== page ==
Here’s Why the US May Have a Housing Boom for the Next 5 Years
The United States is just at the beginning of a housing boom that could last for the next five years. Of course, most folks who are either homeowners or are in the market to buy a home understand that prices have gone up quite substantially over the last year. Indeed, the Case Shiller 20 city average of home prices is up about 17% compared to last year. The US only saw annual price increases like this in the 2002-2005 housing boom period.
But, what we are focusing on here is not price increases necessarily, but actual housing construction activity and all its knock-on economic effects. In contrast to the early naught housing boom that was at least in part driven by shoddy lending standards, this one appears to be squarely driven by an utter lack of housing inventory. As readers can see in the next chart, existing houses for sale per working age adult have never been lower in the history of our dataset. Houses for sale per adult are a fraction of the level that existed during the 2002-2005 housing boom.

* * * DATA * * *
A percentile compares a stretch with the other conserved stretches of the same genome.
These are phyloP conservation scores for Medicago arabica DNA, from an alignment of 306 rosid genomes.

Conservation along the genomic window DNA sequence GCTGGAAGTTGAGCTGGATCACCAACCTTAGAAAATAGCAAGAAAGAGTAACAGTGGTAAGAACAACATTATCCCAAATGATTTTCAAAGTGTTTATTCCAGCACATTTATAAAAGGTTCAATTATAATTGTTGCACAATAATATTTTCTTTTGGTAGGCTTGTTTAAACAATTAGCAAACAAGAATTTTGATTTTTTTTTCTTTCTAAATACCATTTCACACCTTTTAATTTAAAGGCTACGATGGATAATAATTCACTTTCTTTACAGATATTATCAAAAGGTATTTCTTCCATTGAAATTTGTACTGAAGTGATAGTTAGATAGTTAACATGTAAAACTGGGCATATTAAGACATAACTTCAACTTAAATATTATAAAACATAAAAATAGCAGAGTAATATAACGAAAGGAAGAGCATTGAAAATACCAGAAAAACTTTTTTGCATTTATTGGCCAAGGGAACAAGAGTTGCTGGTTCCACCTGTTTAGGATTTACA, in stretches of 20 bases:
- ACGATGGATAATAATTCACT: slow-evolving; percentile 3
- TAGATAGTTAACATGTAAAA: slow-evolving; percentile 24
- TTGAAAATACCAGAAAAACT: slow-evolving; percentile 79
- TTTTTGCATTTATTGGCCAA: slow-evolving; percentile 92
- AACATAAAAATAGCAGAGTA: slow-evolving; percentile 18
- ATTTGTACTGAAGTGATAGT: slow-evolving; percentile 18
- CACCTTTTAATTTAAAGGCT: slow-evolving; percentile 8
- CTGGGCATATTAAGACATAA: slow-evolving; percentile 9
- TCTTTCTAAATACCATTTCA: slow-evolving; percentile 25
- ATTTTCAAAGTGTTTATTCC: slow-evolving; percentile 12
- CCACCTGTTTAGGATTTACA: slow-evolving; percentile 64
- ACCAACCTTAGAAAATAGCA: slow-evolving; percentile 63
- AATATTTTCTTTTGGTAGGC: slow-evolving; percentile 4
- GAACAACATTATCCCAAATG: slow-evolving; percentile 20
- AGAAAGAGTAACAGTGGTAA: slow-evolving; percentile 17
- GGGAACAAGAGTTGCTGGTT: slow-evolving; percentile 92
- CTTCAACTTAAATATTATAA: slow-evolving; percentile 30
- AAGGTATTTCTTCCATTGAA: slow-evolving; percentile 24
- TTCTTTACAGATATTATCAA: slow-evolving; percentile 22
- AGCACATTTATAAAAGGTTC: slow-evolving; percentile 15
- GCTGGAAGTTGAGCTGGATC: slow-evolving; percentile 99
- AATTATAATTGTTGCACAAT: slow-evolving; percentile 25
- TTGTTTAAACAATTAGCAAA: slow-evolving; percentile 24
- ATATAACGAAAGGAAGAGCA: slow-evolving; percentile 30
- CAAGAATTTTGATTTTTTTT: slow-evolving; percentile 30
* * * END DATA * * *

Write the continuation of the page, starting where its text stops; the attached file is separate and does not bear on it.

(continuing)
This lack of inventory, as opposed to price pressures, appear to be a larger explanation for the deteriorating sentiment of homebuyers recently. It’s true that the University of Michigan’s “good time to buy a house” survey hit a record low in June, but we also observe that housing affordability does not necessarily appear to be the primary driver. Indeed, not only is absolute housing affordability at levels consistent with or better than most of the 2009-2020 period, but income-adjusted mortgage payments for new homebuyers remain very accommodative. For this we can thank 30-year fixed mortgage rates that are below 3% nationally. Clearly, another year or two of 17% price increases, or rising mortgage rates, would eat into housing affordability in a huge way. But we think a more likely outcome is that building activity accelerates on a sustained basis just as soon as supply chain disruptions ease around materials, appliances, and labor.